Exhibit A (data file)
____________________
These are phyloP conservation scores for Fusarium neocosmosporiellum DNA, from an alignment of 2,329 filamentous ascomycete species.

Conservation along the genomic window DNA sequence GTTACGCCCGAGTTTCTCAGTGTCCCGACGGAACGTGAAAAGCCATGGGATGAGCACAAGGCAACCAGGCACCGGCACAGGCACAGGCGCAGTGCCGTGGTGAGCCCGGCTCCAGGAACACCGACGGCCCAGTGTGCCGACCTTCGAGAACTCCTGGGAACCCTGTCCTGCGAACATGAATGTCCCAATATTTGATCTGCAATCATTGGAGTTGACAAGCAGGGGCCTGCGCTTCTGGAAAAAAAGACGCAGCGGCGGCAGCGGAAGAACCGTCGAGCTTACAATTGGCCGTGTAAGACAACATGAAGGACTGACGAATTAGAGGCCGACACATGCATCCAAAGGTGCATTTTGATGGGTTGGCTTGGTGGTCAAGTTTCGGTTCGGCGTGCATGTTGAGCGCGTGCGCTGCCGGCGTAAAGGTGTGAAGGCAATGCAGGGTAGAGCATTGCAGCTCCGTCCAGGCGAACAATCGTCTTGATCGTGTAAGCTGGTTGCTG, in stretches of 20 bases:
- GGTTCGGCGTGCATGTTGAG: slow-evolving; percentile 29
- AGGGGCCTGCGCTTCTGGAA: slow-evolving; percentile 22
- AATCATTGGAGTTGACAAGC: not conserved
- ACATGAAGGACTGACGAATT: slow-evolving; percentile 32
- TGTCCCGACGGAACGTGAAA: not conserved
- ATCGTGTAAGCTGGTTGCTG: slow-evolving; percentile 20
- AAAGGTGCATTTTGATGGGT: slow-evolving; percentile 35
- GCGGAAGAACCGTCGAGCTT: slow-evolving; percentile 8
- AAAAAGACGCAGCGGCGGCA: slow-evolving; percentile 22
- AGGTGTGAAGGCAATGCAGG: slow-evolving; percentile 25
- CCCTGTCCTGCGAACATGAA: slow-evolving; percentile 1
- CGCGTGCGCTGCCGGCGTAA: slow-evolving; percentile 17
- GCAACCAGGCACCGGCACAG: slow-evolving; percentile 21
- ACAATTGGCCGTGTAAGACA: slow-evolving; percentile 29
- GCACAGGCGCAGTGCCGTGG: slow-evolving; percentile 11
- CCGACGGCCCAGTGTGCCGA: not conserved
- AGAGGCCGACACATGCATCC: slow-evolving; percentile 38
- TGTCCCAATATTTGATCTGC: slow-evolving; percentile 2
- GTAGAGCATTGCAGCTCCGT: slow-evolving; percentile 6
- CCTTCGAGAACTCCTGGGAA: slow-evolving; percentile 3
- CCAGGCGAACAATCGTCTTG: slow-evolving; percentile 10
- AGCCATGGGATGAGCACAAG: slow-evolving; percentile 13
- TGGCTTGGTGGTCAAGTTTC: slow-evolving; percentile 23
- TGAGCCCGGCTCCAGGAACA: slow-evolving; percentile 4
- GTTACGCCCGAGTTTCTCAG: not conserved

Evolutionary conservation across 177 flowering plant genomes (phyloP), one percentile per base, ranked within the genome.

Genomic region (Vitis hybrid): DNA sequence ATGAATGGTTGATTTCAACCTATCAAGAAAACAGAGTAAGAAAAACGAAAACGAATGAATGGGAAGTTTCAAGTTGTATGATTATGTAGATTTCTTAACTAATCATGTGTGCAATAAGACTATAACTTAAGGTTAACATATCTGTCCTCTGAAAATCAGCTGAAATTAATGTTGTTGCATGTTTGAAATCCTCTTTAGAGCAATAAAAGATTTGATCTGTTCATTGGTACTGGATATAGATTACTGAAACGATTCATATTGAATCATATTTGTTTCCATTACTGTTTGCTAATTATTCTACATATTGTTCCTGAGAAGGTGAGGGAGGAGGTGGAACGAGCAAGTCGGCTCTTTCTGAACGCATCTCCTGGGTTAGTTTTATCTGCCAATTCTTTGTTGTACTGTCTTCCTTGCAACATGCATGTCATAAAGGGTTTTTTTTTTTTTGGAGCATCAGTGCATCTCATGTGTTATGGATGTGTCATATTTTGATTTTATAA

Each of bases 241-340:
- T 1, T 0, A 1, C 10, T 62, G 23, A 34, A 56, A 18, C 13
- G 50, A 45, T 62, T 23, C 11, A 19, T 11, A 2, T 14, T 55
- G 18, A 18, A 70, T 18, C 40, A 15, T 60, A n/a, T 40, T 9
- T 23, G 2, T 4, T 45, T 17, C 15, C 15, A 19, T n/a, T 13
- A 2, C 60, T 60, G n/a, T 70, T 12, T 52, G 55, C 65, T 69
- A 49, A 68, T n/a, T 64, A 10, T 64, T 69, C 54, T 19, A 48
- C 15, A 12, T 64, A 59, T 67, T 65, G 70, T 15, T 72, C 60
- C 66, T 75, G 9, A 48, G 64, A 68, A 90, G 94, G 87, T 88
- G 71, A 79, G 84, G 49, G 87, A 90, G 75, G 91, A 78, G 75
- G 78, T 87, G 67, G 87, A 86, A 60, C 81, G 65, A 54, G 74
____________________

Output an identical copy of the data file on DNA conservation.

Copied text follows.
These are phyloP conservation scores for Fusarium neocosmosporiellum DNA, from an alignment of 2,329 filamentous ascomycete species.

Conservation along the genomic window DNA sequence GTTACGCCCGAGTTTCTCAGTGTCCCGACGGAACGTGAAAAGCCATGGGATGAGCACAAGGCAACCAGGCACCGGCACAGGCACAGGCGCAGTGCCGTGGTGAGCCCGGCTCCAGGAACACCGACGGCCCAGTGTGCCGACCTTCGAGAACTCCTGGGAACCCTGTCCTGCGAACATGAATGTCCCAATATTTGATCTGCAATCATTGGAGTTGACAAGCAGGGGCCTGCGCTTCTGGAAAAAAAGACGCAGCGGCGGCAGCGGAAGAACCGTCGAGCTTACAATTGGCCGTGTAAGACAACATGAAGGACTGACGAATTAGAGGCCGACACATGCATCCAAAGGTGCATTTTGATGGGTTGGCTTGGTGGTCAAGTTTCGGTTCGGCGTGCATGTTGAGCGCGTGCGCTGCCGGCGTAAAGGTGTGAAGGCAATGCAGGGTAGAGCATTGCAGCTCCGTCCAGGCGAACAATCGTCTTGATCGTGTAAGCTGGTTGCTG, in stretches of 20 bases:
- GGTTCGGCGTGCATGTTGAG: slow-evolving; percentile 29
- AGGGGCCTGCGCTTCTGGAA: slow-evolving; percentile 22
- AATCATTGGAGTTGACAAGC: not conserved
- ACATGAAGGACTGACGAATT: slow-evolving; percentile 32
- TGTCCCGACGGAACGTGAAA: not conserved
- ATCGTGTAAGCTGGTTGCTG: slow-evolving; percentile 20
- AAAGGTGCATTTTGATGGGT: slow-evolving; percentile 35
- GCGGAAGAACCGTCGAGCTT: slow-evolving; percentile 8
- AAAAAGACGCAGCGGCGGCA: slow-evolving; percentile 22
- AGGTGTGAAGGCAATGCAGG: slow-evolving; percentile 25
- CCCTGTCCTGCGAACATGAA: slow-evolving; percentile 1
- CGCGTGCGCTGCCGGCGTAA: slow-evolving; percentile 17
- GCAACCAGGCACCGGCACAG: slow-evolving; percentile 21
- ACAATTGGCCGTGTAAGACA: slow-evolving; percentile 29
- GCACAGGCGCAGTGCCGTGG: slow-evolving; percentile 11
- CCGACGGCCCAGTGTGCCGA: not conserved
- AGAGGCCGACACATGCATCC: slow-evolving; percentile 38
- TGTCCCAATATTTGATCTGC: slow-evolving; percentile 2
- GTAGAGCATTGCAGCTCCGT: slow-evolving; percentile 6
- CCTTCGAGAACTCCTGGGAA: slow-evolving; percentile 3
- CCAGGCGAACAATCGTCTTG: slow-evolving; percentile 10
- AGCCATGGGATGAGCACAAG: slow-evolving; percentile 13
- TGGCTTGGTGGTCAAGTTTC: slow-evolving; percentile 23
- TGAGCCCGGCTCCAGGAACA: slow-evolving; percentile 4
- GTTACGCCCGAGTTTCTCAG: not conserved

Evolutionary conservation across 177 flowering plant genomes (phyloP), one percentile per base, ranked within the genome.

Genomic region (Vitis hybrid): DNA sequence ATGAATGGTTGATTTCAACCTATCAAGAAAACAGAGTAAGAAAAACGAAAACGAATGAATGGGAAGTTTCAAGTTGTATGATTATGTAGATTTCTTAACTAATCATGTGTGCAATAAGACTATAACTTAAGGTTAACATATCTGTCCTCTGAAAATCAGCTGAAATTAATGTTGTTGCATGTTTGAAATCCTCTTTAGAGCAATAAAAGATTTGATCTGTTCATTGGTACTGGATATAGATTACTGAAACGATTCATATTGAATCATATTTGTTTCCATTACTGTTTGCTAATTATTCTACATATTGTTCCTGAGAAGGTGAGGGAGGAGGTGGAACGAGCAAGTCGGCTCTTTCTGAACGCATCTCCTGGGTTAGTTTTATCTGCCAATTCTTTGTTGTACTGTCTTCCTTGCAACATGCATGTCATAAAGGGTTTTTTTTTTTTTGGAGCATCAGTGCATCTCATGTGTTATGGATGTGTCATATTTTGATTTTATAA

Each of bases 241-340:
- T 1, T 0, A 1, C 10, T 62, G 23, A 34, A 56, A 18, C 13
- G 50, A 45, T 62, T 23, C 11, A 19, T 11, A 2, T 14, T 55
- G 18, A 18, A 70, T 18, C 40, A 15, T 60, A n/a, T 40, T 9
- T 23, G 2, T 4, T 45, T 17, C 15, C 15, A 19, T n/a, T 13
- A 2, C 60, T 60, G n/a, T 70, T 12, T 52, G 55, C 65, T 69
- A 49, A 68, T n/a, T 64, A 10, T 64, T 69, C 54, T 19, A 48
- C 15, A 12, T 64, A 59, T 67, T 65, G 70, T 15, T 72, C 60
- C 66, T 75, G 9, A 48, G 64, A 68, A 90, G 94, G 87, T 88
- G 71, A 79, G 84, G 49, G 87, A 90, G 75, G 91, A 78, G 75
- G 78, T 87, G 67, G 87, A 86, A 60, C 81, G 65, A 54, G 74